Untitled

Purchase AGBM Screensavers Terms of Use Privacy Statement

Black Eye For Black Leaders In Mississippi Hanging

It's hard to see how many other official probes it will take before Jesse Jackson and black leaders accept the bitter truth that black Mississippi teen Raynard Johnson was not lynched but committed suicide. The latest to come to that conclusion is Michael Baden. The world-renowned forensic expert visited Johnson's home and thoroughly reviewed two autopsy reports one of which was privately commissioned by Johnson's family.

He found no solid evidence that Johnson was the victim of racist violence. Baden's findings were made public by the commander of the Mississippi Highway Patrol, an African-American. But even this probably isn't enough to persuade Jackson and other black leaders that white racists didn't murder Johnson. Not surprisingly, Jackson when told of the latest result did not return phone calls from reporters for comment. Hopefully, Mississippi's governor won't hold his breath waiting for Jackson and other black leaders to heed his call to apologize for smearing the state.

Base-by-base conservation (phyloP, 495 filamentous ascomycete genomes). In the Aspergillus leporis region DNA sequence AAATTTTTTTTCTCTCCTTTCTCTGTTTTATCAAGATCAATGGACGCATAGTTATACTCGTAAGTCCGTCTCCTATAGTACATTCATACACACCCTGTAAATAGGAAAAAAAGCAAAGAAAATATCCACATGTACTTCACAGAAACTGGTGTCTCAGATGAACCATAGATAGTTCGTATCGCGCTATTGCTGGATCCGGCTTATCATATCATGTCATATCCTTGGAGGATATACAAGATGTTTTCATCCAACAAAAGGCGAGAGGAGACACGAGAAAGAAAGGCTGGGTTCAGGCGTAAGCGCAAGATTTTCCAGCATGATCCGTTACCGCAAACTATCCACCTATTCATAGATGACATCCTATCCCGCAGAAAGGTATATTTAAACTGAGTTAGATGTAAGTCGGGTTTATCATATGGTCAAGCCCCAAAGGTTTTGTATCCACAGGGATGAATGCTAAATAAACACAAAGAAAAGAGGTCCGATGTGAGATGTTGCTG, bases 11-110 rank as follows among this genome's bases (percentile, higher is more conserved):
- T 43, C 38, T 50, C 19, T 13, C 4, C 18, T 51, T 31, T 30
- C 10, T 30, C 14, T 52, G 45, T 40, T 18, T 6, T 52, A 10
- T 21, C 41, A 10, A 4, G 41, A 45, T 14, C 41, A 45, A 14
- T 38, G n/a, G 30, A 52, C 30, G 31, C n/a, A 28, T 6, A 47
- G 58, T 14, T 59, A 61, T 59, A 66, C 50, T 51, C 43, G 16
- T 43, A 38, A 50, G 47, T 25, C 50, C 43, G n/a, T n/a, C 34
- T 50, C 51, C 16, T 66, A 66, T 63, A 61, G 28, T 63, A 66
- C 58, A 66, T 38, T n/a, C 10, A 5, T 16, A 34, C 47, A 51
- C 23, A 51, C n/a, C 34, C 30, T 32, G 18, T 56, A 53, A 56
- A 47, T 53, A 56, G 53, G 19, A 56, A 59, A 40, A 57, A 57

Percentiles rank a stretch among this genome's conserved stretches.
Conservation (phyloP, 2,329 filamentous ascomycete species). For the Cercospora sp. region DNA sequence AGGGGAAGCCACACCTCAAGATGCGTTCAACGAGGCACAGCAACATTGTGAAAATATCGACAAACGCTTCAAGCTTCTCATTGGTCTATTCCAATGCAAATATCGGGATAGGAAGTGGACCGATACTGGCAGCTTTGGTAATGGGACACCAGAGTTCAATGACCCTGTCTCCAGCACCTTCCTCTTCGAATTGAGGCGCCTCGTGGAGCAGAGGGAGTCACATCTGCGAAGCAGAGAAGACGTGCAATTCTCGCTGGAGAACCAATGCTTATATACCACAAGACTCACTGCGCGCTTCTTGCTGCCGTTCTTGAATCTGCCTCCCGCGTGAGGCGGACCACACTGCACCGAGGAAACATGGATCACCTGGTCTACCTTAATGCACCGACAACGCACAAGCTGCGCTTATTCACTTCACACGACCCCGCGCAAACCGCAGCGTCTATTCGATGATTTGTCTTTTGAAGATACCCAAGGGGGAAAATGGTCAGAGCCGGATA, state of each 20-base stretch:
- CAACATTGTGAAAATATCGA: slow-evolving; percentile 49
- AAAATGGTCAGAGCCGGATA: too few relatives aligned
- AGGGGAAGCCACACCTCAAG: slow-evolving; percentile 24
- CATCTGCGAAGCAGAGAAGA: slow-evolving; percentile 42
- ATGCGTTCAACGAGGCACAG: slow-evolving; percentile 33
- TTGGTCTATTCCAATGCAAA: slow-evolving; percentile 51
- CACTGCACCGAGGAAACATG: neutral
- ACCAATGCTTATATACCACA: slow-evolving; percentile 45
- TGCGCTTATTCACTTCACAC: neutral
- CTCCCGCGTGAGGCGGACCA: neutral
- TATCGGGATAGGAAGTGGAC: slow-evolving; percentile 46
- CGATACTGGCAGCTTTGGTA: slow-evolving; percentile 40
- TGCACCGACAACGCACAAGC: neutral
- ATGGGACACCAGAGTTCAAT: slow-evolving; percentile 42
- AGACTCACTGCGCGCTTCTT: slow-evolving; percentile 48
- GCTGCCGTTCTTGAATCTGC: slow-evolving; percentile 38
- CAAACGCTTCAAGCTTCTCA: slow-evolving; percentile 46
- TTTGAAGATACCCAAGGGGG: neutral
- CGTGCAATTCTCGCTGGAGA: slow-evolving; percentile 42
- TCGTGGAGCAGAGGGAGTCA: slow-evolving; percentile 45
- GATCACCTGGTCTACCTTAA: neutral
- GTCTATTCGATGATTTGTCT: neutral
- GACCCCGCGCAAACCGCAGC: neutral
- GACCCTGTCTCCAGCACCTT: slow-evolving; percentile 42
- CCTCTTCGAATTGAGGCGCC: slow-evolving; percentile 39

There's a reason why Jackson can easily fuel the flames of racial paranoia about Johnson's death. The civil rights meltdown, assaults on affirmative action, racial profiling, the wave of police shootings in black communities, the grim economic plight of many young black males, the grotesque disparities in the prison and criminal justice system, has made more and more blacks convinced that terrible atrocities are being planned for them.

That was painfully evident to me recently when I spoke to a large group of African-Americans. During the question and answer period the issue of the burning of black churches came up. I pointed out that nearly one-third of the more than 100 arrests made by the FBI and Bureau of Alcohol and Tobacco Force agents in the burning of over 200 churches were of blacks. While in some cases there was strong evidence of a loose conspiracy by a disjointed group of racist whites to burn these churches, this should not let the blacks that burned their own churches off the hook.